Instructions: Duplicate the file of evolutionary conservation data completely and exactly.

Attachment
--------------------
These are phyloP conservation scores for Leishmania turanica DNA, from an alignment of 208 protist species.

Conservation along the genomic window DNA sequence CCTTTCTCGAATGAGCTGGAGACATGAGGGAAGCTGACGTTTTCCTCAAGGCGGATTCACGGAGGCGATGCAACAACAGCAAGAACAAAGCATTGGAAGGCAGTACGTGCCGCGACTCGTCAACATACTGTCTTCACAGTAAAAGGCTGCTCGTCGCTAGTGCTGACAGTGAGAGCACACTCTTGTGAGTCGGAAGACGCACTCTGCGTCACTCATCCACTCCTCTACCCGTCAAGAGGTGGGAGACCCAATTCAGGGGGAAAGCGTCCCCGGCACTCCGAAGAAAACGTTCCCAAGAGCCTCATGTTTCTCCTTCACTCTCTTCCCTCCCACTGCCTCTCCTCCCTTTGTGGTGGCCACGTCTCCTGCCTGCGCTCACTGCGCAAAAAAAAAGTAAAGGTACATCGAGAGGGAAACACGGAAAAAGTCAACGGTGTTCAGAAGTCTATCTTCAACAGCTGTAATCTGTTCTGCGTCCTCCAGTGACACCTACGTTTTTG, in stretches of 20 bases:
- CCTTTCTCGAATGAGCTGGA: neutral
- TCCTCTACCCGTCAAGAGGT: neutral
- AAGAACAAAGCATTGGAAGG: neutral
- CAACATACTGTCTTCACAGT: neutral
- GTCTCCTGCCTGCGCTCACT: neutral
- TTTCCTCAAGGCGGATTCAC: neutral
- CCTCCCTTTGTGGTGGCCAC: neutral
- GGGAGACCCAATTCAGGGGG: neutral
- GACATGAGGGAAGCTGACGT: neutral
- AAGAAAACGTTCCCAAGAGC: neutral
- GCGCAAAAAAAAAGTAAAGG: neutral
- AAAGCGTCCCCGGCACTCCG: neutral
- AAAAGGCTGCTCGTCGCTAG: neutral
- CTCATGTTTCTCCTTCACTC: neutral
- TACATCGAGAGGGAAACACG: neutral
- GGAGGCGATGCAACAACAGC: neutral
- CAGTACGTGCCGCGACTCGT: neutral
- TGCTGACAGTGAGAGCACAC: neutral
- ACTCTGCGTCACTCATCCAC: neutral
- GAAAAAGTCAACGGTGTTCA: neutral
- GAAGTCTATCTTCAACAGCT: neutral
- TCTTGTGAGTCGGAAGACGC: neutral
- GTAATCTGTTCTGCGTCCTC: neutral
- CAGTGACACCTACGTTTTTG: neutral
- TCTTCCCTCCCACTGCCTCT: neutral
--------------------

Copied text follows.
These are phyloP conservation scores for Leishmania turanica DNA, from an alignment of 208 protist species.

Conservation along the genomic window DNA sequence CCTTTCTCGAATGAGCTGGAGACATGAGGGAAGCTGACGTTTTCCTCAAGGCGGATTCACGGAGGCGATGCAACAACAGCAAGAACAAAGCATTGGAAGGCAGTACGTGCCGCGACTCGTCAACATACTGTCTTCACAGTAAAAGGCTGCTCGTCGCTAGTGCTGACAGTGAGAGCACACTCTTGTGAGTCGGAAGACGCACTCTGCGTCACTCATCCACTCCTCTACCCGTCAAGAGGTGGGAGACCCAATTCAGGGGGAAAGCGTCCCCGGCACTCCGAAGAAAACGTTCCCAAGAGCCTCATGTTTCTCCTTCACTCTCTTCCCTCCCACTGCCTCTCCTCCCTTTGTGGTGGCCACGTCTCCTGCCTGCGCTCACTGCGCAAAAAAAAAGTAAAGGTACATCGAGAGGGAAACACGGAAAAAGTCAACGGTGTTCAGAAGTCTATCTTCAACAGCTGTAATCTGTTCTGCGTCCTCCAGTGACACCTACGTTTTTG, in stretches of 20 bases:
- CCTTTCTCGAATGAGCTGGA: neutral
- TCCTCTACCCGTCAAGAGGT: neutral
- AAGAACAAAGCATTGGAAGG: neutral
- CAACATACTGTCTTCACAGT: neutral
- GTCTCCTGCCTGCGCTCACT: neutral
- TTTCCTCAAGGCGGATTCAC: neutral
- CCTCCCTTTGTGGTGGCCAC: neutral
- GGGAGACCCAATTCAGGGGG: neutral
- GACATGAGGGAAGCTGACGT: neutral
- AAGAAAACGTTCCCAAGAGC: neutral
- GCGCAAAAAAAAAGTAAAGG: neutral
- AAAGCGTCCCCGGCACTCCG: neutral
- AAAAGGCTGCTCGTCGCTAG: neutral
- CTCATGTTTCTCCTTCACTC: neutral
- TACATCGAGAGGGAAACACG: neutral
- GGAGGCGATGCAACAACAGC: neutral
- CAGTACGTGCCGCGACTCGT: neutral
- TGCTGACAGTGAGAGCACAC: neutral
- ACTCTGCGTCACTCATCCAC: neutral
- GAAAAAGTCAACGGTGTTCA: neutral
- GAAGTCTATCTTCAACAGCT: neutral
- TCTTGTGAGTCGGAAGACGC: neutral
- GTAATCTGTTCTGCGTCCTC: neutral
- CAGTGACACCTACGTTTTTG: neutral
- TCTTCCCTCCCACTGCCTCT: neutral